IIT tells teachers to refrain from policy criticism
The world may be grappling with the biggest crisis ever but IIT Kharagpur is more worried about some of its teachers “making adverse criticism of any current policy and action of the institute” in public.
Registrar B.N. Singh on Friday issued a notice reminding the teachers that they were barred from saying or writing anything that can cause “embarrassment in the relation between the institute and the central government or any state government….”
The notification states no employee shall, except with the previous sanction of “the competent authority”, participate in a radio broadcast or contribute any article or write any letter either anonymously or in his or her name or in the name of any other person to any newspaper or periodical.
“Such articles must strictly be confined to purely scientific subjects and should not touch administrative matter and they shall be free from all political tinge,” the notice reads.
It also says “no employee shall in any radio broadcast or in any document published anonymously in his own name or in the name of any other person or in any communication to the press or in public utterance, make any statement of fact or opinion which has the effect of any adverse criticism of any current policy or action of the institute”.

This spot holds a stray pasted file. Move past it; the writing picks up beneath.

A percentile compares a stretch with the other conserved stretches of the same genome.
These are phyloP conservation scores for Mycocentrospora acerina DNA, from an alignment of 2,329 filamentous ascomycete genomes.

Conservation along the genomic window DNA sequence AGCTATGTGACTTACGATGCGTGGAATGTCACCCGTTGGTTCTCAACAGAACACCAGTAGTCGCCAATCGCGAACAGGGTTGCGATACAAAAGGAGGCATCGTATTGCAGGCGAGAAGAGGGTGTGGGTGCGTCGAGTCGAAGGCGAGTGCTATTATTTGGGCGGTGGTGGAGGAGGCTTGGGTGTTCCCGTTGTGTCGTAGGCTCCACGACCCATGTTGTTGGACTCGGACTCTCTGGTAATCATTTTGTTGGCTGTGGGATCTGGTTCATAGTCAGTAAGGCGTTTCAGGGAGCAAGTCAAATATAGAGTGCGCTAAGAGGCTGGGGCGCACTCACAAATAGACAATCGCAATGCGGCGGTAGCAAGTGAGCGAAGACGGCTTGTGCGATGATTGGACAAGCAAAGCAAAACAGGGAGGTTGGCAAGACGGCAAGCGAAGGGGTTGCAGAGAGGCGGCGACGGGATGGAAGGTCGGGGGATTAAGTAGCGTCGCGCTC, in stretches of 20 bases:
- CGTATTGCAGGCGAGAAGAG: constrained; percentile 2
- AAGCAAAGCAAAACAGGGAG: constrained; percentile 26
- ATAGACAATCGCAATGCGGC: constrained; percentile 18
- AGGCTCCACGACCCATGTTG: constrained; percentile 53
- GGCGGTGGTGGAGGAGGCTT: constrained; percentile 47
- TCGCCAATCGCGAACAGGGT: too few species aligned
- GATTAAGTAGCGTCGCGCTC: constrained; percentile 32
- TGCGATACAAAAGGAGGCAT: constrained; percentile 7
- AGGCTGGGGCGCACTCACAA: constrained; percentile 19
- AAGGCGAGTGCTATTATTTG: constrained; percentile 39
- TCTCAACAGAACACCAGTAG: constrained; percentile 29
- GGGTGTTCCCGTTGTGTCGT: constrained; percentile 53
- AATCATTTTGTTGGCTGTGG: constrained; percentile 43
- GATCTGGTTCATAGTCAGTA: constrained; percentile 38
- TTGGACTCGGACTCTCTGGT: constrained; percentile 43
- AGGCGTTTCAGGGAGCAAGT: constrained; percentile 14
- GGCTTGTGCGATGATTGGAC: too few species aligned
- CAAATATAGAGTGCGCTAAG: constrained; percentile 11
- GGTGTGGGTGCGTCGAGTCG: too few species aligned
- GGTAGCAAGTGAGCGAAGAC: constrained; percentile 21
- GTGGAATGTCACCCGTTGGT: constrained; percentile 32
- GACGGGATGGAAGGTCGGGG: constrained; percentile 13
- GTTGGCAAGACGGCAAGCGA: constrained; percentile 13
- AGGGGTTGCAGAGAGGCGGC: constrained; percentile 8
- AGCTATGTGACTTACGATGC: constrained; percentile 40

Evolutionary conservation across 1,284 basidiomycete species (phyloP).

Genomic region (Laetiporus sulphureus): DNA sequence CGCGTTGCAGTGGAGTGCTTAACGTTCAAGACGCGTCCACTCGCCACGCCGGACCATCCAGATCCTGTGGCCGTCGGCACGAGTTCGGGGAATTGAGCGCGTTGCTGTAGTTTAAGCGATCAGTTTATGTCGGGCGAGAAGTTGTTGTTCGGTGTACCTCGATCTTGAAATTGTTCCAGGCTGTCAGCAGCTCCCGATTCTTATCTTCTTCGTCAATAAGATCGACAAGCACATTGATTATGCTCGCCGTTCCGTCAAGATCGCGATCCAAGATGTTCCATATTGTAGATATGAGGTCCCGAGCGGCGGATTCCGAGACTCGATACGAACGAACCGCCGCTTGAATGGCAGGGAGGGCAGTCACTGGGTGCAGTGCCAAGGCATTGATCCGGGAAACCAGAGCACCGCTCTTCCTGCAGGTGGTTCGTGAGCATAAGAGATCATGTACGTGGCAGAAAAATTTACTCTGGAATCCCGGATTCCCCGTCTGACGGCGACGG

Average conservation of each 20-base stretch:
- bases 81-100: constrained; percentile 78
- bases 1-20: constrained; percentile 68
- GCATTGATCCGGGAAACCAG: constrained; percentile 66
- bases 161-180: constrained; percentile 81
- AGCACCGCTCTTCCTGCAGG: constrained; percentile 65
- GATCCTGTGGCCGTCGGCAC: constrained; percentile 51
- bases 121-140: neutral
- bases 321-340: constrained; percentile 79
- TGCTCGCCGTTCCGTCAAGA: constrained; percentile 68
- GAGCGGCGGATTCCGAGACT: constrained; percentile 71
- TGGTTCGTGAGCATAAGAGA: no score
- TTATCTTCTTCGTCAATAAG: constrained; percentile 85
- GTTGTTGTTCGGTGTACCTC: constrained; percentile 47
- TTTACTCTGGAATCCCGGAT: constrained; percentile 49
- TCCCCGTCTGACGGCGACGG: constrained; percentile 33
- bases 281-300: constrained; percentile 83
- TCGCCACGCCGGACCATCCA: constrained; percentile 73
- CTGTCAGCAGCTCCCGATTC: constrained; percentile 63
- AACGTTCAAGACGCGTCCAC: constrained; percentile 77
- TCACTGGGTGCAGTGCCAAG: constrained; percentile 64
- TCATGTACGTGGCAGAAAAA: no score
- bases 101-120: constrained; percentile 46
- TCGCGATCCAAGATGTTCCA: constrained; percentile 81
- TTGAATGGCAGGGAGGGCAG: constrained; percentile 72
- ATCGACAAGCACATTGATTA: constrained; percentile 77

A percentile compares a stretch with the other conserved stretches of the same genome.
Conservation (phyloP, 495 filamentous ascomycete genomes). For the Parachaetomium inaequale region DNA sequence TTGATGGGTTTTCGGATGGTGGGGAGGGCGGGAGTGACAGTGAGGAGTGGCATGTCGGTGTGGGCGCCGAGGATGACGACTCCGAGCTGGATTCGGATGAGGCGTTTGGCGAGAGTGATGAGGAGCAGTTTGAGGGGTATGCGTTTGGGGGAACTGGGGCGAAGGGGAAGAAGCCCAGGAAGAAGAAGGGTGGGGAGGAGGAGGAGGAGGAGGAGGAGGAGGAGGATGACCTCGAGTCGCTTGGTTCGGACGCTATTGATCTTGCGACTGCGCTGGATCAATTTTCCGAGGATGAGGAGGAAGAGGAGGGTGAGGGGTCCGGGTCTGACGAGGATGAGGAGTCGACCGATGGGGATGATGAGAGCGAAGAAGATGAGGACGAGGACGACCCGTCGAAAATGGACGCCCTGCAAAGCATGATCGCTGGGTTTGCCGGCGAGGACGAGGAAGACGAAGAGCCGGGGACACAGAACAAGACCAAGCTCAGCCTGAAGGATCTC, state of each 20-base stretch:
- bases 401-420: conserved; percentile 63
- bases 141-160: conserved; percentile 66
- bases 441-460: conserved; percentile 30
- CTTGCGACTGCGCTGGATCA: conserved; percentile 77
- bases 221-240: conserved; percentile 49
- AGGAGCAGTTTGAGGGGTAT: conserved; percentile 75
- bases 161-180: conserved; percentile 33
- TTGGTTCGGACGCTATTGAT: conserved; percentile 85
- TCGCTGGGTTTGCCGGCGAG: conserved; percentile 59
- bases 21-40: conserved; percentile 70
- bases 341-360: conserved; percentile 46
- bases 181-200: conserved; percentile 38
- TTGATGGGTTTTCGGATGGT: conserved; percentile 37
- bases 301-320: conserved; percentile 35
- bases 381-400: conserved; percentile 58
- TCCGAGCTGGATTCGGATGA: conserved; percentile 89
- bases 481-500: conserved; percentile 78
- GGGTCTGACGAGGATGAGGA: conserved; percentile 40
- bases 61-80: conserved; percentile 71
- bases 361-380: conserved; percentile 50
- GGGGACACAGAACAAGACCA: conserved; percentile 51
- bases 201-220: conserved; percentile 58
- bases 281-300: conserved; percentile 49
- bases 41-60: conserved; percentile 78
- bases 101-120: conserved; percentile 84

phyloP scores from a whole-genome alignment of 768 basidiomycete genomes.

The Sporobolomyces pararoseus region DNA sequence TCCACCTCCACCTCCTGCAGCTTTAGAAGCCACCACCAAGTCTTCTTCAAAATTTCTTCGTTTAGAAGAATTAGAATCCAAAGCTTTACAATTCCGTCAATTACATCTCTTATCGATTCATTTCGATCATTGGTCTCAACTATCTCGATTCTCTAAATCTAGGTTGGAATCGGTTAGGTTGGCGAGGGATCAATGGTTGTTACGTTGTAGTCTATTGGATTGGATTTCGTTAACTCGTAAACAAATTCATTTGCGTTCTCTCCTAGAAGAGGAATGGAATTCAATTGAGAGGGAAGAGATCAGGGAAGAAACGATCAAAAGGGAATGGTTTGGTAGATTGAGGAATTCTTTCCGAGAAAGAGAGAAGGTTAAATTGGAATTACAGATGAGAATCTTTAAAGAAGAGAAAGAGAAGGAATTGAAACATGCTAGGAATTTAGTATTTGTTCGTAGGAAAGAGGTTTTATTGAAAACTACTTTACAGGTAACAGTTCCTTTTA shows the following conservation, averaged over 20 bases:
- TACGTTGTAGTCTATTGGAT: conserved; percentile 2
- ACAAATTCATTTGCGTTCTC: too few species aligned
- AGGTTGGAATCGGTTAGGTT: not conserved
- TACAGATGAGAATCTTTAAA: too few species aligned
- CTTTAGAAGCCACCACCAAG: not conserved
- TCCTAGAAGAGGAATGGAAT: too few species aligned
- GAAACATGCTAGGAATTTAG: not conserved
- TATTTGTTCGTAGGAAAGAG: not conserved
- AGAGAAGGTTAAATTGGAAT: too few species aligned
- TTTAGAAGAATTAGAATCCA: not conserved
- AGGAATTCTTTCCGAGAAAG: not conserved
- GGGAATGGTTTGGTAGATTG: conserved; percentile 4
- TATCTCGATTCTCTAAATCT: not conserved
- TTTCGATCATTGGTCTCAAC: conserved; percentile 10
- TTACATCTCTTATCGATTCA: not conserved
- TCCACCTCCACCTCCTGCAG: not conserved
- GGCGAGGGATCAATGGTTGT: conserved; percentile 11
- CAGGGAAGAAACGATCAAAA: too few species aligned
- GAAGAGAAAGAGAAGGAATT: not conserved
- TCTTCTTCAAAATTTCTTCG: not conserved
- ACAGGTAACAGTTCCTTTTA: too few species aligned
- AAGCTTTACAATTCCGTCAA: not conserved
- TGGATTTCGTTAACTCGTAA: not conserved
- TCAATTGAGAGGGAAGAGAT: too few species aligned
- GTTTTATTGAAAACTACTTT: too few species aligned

No employee should make any statement of fact or opinion “which is capable of embarrassing the relations between the institute and the central government or any state government or any other institute or organisation or members of the public…”.
The registrar told Metro: “This is part of an exercise to remind the employees from time to time what are the service rules as laid down in the acts. Many new faculties have joined recently. They may not be aware about the service rules.”
The opening sentence of the notice says “it has been observed that many a times institute employees are offering their views/publishing information etc. in the print / social media”.
Some of the reports, the notice says, have the effect of “adverse criticism of the policies or action of the institute or causing embarrassment in the relations between the institute and the central government”.
Several senior IIT teachers said the order was aimed at stifling freedom of expression. On any campus of higher studies, teachers and students should have the liberty to exercise views without any fear. None was willing to be named for fear of “retributive action”.
Activist Rahul Banerjee, who had received the distinguished alumnus award in last year’s IIT Kharagpur convocation, said: “Freedom of expression is the hallmark of any institution. The teachers and the students should have the right to express their views without any fear. There is an increasing trend to impose such restrictive orders to silence even the minuscule population that dares to speak on campuses.”
Sabyasachi Sengupta, a former professor of electrical engineering at IIT Kharagpur, said: “If employees cannot say anything that has a political tinge, how could director V.K. Tewari deliver an address on the Facebook page of ABVP Bengal on the coronavirus outbreak.” The ABVP is the student wing of the RSS.
Such restrictive orders are not confined to IIT Kharagpur.
In early April, IIEST Shibpur had issued a notice asking students not to write anything on social media on contemporary issues tagging the name of the institute after some of them criticised the Prime Minister’s appeal to light lamps as a symbolic gesture against the Covid-19 pandemic.